Direct link | Posted on Oct 9, 2014 at 12:18 UTC
On Tune in to DPReview Live this Thursday and Friday article (238 comments in total)

It would be very helpful for dPreview to publish an approximate schedule/agenda. I don't have time to listen to all of the company reps, but I could make time to listen to the two or three I'm most interested in...if only you'd let us know when they'll be "on." Same with the photographers you're speaking with. Thanks.

Direct link | Posted on Oct 8, 2014 at 21:21 UTC as 46th comment | 3 replies
On 'See Impossible': Canon counts down to... something. article (1659 comments in total)

If it's a camera, I'm rooting for a mirrorless with something extra. Foveon sensor; no AA filter, FF... we'll see in 13 hours.

But whatever it is, you have to give Canon's ad agency credit -- they elicited 444 comments thus far, including this one, and people are still posting. And all of us will be watching - and hoping for more than a new photocopier.

Direct link | Posted on Oct 6, 2014 at 23:50 UTC as 617th comment | 2 replies
In reply to:

mpgxsvcd: PR 101:

1. Don’t ever point out what your competitor’s product has that yours doesn’t.

2. Don’t ever admit that you made a mistake and you might keep making that mistake in the future.

3. Don’t ever say that you need to listen to your customers more. It is something that every company could do more of. Mentioning it just makes you sound like you know you should do it but you choose not to.

Well, he didn't pretend, that's true. He didn't pretend to acknowledge that Nikon screwed up in responding to the D600 oil problem, and he missed or deliberately ignored the chance to apologize and say Nikon would be more responsive in the future. It's hard for a corporate spokesperson to say "Sorry". It probably has to come from the top of the company first.

There's also a more serious problem here (for Nikon). Product breakthroughs are usually developed by the incumbents in an industry, but they're often brought to market by an outsider (like Sony & Panasonic with the MILC.) Fuji is an exception to the rule. In contrast Nikon seems to have accepted that others will lead the industry in innovations, and it will then follow, if it has to. That's not a winning strategy. Just ask Kodak... Digital Equipment Corp.... Underwood Typewriter

Direct link | Posted on Sep 24, 2014 at 03:27 UTC
In reply to:

ManuelVilardeMacedo: Hmm, what have we got here? A manufacturer that makes the best lenses south of Leica and Zeiss, with a wonderful tradition of quality throughout its history. They make no less than six full-frame models, all of them highly respected by their image quality; they are at the forefront of their industry in terms of effective, useful innovation and, despite relying almost exclusively on their cameras and lenses, they are still the second largest photography manufacturer. Professionals all over the world use Nikon for the most demanding jobs. I'd say they deserve some respect for all this, but how do people react to a simple interview?
- We want 4K;
- We want cropped sensors;
- We want crappy mirrorless;
- We don't care for wonderfully bright viewfinders, we just want dumb electronic ones;
- We want E-mount;
- And X- mount;
- We want useless features that add nothing to image quality.
The photography community has gone insane.

It's true that Nikon has a glorious history in photography... just like Kodak.

Direct link | Posted on Sep 24, 2014 at 02:59 UTC

OK Metabones, now please get to work on an EF to Fuji X-mount.

Direct link | Posted on Sep 4, 2014 at 20:35 UTC as 2nd comment
On Cold War camera: 1950s Berlin in color (part 1) article (120 comments in total)

I spent several days in Berlin earlier this year, so these old photos are particularly interesting. The massive buildings on Strausenberger Platz were built by the East German government and are mostly apartments, built to show that the Communist system could provide good housing for the masses. They're part of a massive, half-mile long complex along what is still called Karl-Marx Allee in what used to be east Berlin.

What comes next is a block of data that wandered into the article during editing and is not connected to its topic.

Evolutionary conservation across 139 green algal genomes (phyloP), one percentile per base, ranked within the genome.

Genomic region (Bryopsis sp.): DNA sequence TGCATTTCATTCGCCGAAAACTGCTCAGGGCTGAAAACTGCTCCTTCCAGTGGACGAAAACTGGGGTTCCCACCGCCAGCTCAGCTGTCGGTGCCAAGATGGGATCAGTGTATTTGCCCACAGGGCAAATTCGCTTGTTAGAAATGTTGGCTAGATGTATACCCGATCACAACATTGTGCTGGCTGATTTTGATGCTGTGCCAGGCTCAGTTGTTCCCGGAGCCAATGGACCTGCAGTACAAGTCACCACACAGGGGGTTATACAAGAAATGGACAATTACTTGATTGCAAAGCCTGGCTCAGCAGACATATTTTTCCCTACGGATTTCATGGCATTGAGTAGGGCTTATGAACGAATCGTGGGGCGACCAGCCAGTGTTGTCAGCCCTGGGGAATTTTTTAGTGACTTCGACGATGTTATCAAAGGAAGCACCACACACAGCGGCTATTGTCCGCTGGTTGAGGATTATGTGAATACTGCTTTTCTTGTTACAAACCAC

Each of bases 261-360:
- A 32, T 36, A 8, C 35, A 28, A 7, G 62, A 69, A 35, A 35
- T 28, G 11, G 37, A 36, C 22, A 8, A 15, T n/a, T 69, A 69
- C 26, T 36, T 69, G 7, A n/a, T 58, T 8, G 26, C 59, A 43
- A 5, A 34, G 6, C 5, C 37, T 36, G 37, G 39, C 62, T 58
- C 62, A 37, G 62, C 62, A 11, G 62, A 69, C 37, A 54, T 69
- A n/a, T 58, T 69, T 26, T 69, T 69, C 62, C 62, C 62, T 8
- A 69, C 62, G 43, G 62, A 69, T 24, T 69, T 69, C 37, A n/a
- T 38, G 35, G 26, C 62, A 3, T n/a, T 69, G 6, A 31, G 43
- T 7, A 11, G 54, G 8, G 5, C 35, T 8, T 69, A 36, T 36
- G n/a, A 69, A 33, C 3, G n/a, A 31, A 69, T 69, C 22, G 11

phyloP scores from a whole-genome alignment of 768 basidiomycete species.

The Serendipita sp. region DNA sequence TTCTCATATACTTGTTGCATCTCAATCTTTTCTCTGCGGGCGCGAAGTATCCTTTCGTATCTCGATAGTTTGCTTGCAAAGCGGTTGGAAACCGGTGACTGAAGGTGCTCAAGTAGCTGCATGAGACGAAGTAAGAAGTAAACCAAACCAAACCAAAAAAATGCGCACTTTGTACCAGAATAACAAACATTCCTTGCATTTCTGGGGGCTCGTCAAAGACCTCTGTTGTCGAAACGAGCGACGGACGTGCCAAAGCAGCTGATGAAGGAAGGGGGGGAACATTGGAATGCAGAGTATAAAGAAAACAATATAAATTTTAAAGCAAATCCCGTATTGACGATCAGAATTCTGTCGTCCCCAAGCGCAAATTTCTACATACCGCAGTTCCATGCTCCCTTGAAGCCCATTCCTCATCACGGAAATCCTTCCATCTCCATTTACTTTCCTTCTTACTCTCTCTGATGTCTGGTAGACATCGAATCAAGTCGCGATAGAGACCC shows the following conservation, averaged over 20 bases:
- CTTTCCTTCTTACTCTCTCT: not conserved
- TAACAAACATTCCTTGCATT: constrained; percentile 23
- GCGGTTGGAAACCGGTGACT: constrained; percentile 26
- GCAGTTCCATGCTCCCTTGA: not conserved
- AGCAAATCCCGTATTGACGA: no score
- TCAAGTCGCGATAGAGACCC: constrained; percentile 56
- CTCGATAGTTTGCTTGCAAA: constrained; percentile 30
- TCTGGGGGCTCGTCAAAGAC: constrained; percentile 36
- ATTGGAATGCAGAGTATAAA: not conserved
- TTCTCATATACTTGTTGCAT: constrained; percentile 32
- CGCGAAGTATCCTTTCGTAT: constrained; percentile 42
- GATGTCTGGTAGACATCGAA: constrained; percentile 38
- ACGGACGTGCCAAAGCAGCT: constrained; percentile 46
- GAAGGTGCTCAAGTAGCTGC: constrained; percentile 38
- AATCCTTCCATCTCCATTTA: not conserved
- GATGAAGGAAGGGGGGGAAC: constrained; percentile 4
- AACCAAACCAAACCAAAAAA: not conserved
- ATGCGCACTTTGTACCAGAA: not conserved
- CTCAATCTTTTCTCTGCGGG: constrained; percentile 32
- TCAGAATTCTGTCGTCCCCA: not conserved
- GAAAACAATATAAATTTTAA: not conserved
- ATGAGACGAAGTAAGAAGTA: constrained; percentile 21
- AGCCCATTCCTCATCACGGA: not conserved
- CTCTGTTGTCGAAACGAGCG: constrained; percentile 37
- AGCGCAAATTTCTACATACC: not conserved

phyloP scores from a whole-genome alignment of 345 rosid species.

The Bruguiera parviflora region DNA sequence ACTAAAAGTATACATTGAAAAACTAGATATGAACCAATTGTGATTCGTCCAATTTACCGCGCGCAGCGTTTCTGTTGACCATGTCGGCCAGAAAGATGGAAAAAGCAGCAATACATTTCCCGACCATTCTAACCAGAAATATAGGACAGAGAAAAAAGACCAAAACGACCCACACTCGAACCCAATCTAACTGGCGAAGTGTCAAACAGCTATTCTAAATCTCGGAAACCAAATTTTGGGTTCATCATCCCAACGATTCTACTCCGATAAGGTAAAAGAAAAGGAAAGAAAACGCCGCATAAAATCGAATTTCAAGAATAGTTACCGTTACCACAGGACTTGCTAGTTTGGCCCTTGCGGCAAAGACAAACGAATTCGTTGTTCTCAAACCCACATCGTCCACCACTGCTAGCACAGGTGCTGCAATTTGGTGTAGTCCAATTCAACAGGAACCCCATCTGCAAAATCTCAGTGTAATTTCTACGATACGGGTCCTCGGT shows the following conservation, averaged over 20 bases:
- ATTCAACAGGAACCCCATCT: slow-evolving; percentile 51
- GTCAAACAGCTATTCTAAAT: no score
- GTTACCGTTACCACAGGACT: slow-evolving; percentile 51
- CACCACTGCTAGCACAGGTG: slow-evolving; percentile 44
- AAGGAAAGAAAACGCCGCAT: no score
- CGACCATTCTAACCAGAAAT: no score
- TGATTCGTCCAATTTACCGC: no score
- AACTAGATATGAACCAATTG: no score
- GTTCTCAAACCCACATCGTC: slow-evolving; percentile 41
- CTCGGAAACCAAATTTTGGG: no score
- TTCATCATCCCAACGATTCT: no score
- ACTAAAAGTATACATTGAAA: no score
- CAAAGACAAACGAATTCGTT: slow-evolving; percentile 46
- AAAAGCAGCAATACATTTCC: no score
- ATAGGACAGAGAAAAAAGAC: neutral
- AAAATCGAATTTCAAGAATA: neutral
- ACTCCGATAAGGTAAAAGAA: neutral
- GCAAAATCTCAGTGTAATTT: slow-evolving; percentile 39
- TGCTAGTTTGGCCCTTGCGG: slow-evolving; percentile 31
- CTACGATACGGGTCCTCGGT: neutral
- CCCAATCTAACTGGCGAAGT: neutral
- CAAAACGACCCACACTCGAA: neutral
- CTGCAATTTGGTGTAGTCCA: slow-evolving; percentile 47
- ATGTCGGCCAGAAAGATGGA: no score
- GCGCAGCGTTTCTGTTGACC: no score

Direct link | Posted on Sep 1, 2014 at 13:33 UTC as 34th comment
On Enthusiast interchangeable lens camera 2013 roundup article (468 comments in total)

A very odd "updated" list, and a very odd time to publish it given that Photokina is around the corner and both the Fuji X-Pro and XE-2 and likely to be updated, plus who-knows-what else from Canon. And why include the NEX-6 when the A6000 is here?

dPreview editors, can you enlighten us as to why you posted this now, and what the thought process was in developing the list?

Direct link | Posted on Aug 26, 2014 at 02:30 UTC as 79th comment | 3 replies

Only a few occupations have persisted for much of humankind's existence, and soldiering is one of them. (Other examples are agriculture, fishing, metalworking and pottery-making.) Setting aside one's aversion for war, it's a fascinating look at the pace of change in technology, and the increased complexity of one's possessions as technology advances. Nicely done.

Direct link | Posted on Aug 23, 2014 at 15:41 UTC as 14th comment | 1 reply
On Behind the Shot: Flames of the North article (67 comments in total)

Thanks for the images and for the explanation. One doesn't think of focus stacking with a super-wide angle lens, but this is clearly a situation that called for it.

Direct link | Posted on Aug 11, 2014 at 18:24 UTC as 18th comment
On Nikon D810: What You Need to Know article (142 comments in total)

Nice summary. Thank you.

For those of us in the Canon world, it will be interesting to see how soon Canon follows suit with an update to the 5D Mark III.

Direct link | Posted on Jun 27, 2014 at 14:53 UTC as 16th comment
On Step into Edgar Martins' Time Machine article (34 comments in total)

What these wonderful images need is an explanation of what we're looking at. The control panel, is pretty clearly a control panel, but the beautiful arched hall in the second frame is photographed with exquisite precision, but what was or is its function? It's not obvious to me, and I've actually been in a hydroelectric power plant.
Please, if you can, add captions that tell us what we're looking at -- what the function is of the bigs halls, in particular.

Direct link | Posted on Jun 24, 2014 at 01:43 UTC as 3rd comment | 1 reply
Total: 90, showing: 1 – 20
« First‹ Previous12345Next ›Last »